The pandemic has not stopped the Ruiz Aragoneses family. After years of witnessing Riojan groups setting up in Ribera del Duero, the tables turned last summer. The arrival of Alma Carraovejas to Leza, a small village in Rioja Alavesa, caused a stir. While still in the midst of refurbishing the winery they had just acquired, we saw the first truckload of grapes being unloaded. The winemaking management here is also in the hands of Patricia Benítez.
A few weeks ago, they presented their Ribeiro wines. While Emilio Rojo single-vineyard white tops the range, there is a new entry-level wine, Pequeño Meín (little Meín) meant to upgrade its elder brother, now renamed Gran Meín (big Meín), as the previous owner’s single-vineyard wines have been blended back. There is also an interesting Gran Meín Tinto, particularly in the 2020 vintage. The presentation was attended by Emilio Rojo himself and winemaker Laura Montero, who is currently in charge of the wines.
There was yet another visit to Ossian in Nieva (Segovia), with a rich heritage of pre-phylloxera (Alma Carraovejas owns 55 hectares) and ungrafted vineyards. They are now in the midst of developing new plantings from their own vegetal material. Under the technical direction of Almudena Calvo, winemaker at Carraovejas, they are trying to return to less restrained winemaking. The vine heritage of this region is truly impressive.
Ambivium, finally, is the setting where all these projects are showcased, alongside great wines from all over the world and all sorts of beverages. A restaurant in which everything is built around wine is highly unusual. Visitors can choose to drink just one or several bottles or experience a long menu paired with 36 different wines and beverages, which is truly extraordinary, but also overwhelming and, in my opinion, even hard to handle. Isn't it unfair to devote so little time to some outstanding wines that deserve more attention?
There is a great deal of extravagance in this offering as it naturally invites diners to take a photo of a table overflowing with glasses at the end of the meal or a video exhibiting all the bottles (they don't fit in a single photo) that made a presence in your glasses at some point. For me it was interesting to taste an un-oaked Pago Carraovejas red from vineyards grown on the moor: it was refreshing and light, in great contrast with the usual style of their wines. I very much enjoyed some vintages that are no longer available like a 2016 Emilio Rojo magnum alongside Ossian and Capitel 2002 and Anejón and Cuesta de las Liebres from the late 2000s.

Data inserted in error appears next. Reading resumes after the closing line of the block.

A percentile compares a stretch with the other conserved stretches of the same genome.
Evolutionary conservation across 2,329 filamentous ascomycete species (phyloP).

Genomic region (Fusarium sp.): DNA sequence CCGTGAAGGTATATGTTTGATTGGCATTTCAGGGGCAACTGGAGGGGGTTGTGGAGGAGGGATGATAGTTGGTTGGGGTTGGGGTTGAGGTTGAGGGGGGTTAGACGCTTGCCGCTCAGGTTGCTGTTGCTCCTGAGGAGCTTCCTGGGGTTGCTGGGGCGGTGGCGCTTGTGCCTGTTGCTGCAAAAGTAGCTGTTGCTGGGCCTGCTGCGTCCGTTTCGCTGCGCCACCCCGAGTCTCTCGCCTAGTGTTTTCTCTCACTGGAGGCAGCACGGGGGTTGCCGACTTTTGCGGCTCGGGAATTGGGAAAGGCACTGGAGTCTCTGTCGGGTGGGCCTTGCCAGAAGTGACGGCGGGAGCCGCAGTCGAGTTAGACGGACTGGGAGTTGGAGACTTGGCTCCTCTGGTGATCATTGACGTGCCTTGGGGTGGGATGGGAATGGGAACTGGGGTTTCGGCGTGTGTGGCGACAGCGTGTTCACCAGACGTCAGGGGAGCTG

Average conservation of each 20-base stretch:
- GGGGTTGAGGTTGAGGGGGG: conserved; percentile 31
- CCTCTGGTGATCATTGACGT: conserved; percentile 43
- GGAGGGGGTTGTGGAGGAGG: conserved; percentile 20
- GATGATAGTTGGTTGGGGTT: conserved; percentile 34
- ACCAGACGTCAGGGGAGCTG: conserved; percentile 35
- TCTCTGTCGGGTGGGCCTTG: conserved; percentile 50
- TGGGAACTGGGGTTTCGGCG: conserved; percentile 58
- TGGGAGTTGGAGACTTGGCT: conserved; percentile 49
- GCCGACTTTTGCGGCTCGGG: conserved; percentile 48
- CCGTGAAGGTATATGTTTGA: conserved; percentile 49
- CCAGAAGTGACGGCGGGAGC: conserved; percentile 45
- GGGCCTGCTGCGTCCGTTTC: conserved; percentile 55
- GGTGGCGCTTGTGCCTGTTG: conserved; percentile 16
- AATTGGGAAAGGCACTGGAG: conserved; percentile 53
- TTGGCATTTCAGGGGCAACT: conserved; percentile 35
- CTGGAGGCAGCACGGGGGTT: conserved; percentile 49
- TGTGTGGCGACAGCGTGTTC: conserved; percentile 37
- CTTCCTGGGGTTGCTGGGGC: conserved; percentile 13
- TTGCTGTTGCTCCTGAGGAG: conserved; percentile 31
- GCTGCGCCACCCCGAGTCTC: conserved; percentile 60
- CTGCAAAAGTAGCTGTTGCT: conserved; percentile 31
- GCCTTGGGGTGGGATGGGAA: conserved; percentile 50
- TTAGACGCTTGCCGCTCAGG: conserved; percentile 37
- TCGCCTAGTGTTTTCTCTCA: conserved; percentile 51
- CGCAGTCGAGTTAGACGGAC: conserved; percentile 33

At present, Pedro Ruiz Aragoneses seems unstoppable. He is already thinking about a second Ambivium in Ribeiro focused on Galician cuisine, although we may probably hear earlier about a new foundation called Cultura Líquida (liquid culture) that is preparing the full translation into Spanish of Vignobles et vins du Nord-ouest de l'Espagne, one of the best documented works on Spanish wine written in the 1960s by French geographer Alain Huetz de Lemps. The translation of Simonit's books is also in the pipeline, as well as other publications about the wine regions where the group is based.
In addition to this, the group owns a small import and distribution company called SV Wines, that lists in Spain the champagnes of Charles Heidsieck and Italian producers like Biondi Santi and Marisa Cuomo. An international residence for cultural exchange is set to replace the old idea of building a hotel in Espantalobos, the colder hillside facing Pago de Carraovejas across the valley where, by the way, vineyards are also being planted to combat climate change.
Perhaps it is the commitment to wine culture that ultimately gives a different tone to the expansion of Alma Carraovejas. In terms of the group’s wineries, the strategy is not too different from other medium-sized and large companies in Spain in recent years. The novelty now is that they are taking up positions beyond the classic four "R's" of Spanish wine (Rioja, Ribera del Duero, Rueda and Rías Baixas), as they look into areas that could bring major quality developments in the future, such as Valdeorras, Bierzo or, in the case of Alma Carraovejas, Ribeiro. Depending on the work done in the coming years, the path could be infinitely more comfortable for the next generation.